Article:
ST: Right. You not only have hard clients, but also differing agendas, so I always invent a client. When I did the library for the blind, I worked for the American Federation for the Blind. I was interested in working for blind people, not for the rich people who had been assigned to the board. When I did the Holocaust Museum, I worked for Holocaust survivors, not American Jewish descendants. When I worked for the Pacific Garden Mission run by a board of Evangelical ministers, the homeless were my clients, not the ministers.

FM: Is that a way to impregnate a project with aura?

ST: Well, you have a better shot if you work for real people, the people for whom the building is intended.

The only space I’ve ever done that’s worth a shit is that space—the Cleave—between the two buildings of the Holocaust Museum, where the German boxcar is. That’s a real space. That has, for me, aura, and I’ve never been able to do another space like that.

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Illinois Holocaust Museum and Education Center. © David Siede. Courtesy of Stanley Tigerman.

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Illinois Holocaust Museum and Education Center. © David Siede. Courtesy of Stanley Tigerman.

FM: Going back to what you were saying a moment ago about inventing the client—that sounds like a subversive way of circumventing the market while still prioritizing your own agenda.

ST: Ultimately, you’re either going to respond to the market or you and your client are going to create a market of your own. That’s what Herb Greenwald did. How many buildings by Mies are there in Chicago? Forty-five? Think about it. Greenwald created a market for floor-to-ceiling windows that didn’t exist before, and then everybody wanted it.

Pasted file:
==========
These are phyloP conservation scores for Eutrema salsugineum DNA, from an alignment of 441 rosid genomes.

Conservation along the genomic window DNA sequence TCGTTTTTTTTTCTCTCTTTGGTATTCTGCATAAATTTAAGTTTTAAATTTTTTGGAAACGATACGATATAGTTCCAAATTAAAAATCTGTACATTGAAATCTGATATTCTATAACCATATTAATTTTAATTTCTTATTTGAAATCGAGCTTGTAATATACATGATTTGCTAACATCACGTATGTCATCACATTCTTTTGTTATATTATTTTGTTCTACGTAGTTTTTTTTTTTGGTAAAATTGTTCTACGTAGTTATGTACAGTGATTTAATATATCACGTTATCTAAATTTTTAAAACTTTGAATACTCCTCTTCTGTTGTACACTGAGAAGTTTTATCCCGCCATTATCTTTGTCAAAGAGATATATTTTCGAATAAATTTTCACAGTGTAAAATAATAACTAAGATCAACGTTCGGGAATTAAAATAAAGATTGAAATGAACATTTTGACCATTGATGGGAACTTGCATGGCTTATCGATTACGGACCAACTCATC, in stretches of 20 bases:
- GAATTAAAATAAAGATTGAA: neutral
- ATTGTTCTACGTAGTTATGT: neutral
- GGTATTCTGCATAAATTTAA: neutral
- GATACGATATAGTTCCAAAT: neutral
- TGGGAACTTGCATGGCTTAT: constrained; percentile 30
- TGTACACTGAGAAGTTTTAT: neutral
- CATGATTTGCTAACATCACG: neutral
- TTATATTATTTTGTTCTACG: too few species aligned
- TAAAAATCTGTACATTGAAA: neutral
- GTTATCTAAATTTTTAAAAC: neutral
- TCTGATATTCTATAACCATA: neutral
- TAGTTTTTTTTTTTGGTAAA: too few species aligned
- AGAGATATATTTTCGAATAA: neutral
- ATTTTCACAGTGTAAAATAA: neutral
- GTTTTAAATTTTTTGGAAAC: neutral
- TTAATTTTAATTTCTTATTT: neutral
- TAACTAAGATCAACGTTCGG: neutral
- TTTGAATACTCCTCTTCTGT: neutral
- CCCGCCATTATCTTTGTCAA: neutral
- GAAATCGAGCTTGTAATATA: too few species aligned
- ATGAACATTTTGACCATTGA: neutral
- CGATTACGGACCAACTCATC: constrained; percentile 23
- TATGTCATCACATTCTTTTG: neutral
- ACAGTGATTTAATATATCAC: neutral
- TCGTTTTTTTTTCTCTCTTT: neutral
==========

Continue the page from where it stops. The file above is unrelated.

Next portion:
FM: How do you reconcile your own agenda with your client’s needs and with the market?

ST: Maybe reconcile is a better way of putting it. Reconciling my agenda with those of an Other. Architecture is collaborative at every step of the way, but I do design for myself. When I wake up in the morning, I have to look myself in the mirror. That’s who I design for.

Levinas writes that he considers himself a monad. A monad is an irreducible unit. Nobody else is in your shell. Who really knows you? I mean, at the end of the day your parents (you think), your siblings (maybe), your significant other (possibly), but nobody knows you like you do. Nobody knows your aspirations more closely than you do. You have to resolve or negotiate all those conditions that make up who you are, with the Other, with others, with many others. Respect is a part of it. Respect for people, but also respect for the inanimate, for buildings. Do you respect a building? And that gets back to the question, do you respect a drawing?

FM: The drawing being the thing that mediates between the idea and built reality?

ST: Right.

FM: It also freezes it in a way. It seems like the idea and the drawing are in a continuous flow and evolution, whereas as soon as you build something, it freezes the frame. That is what makes architecture so interesting as a material object—you can’t just update it whenever you want to, it has a permanence.

ST: Once it is built, you’re right, it’s a moment captured in time. But architecture is about resistance. You really have to resist natural forces. In a piece I wrote for the Harvard GSD journal, I defined 10 architectural contaminates, one of which is gravity. Everything is subject to gravity and ultimately everything dies. So how do you contend with that? Architecture appears to resist gravity, but that is bullshit, it doesn’t. So how do you accommodate that?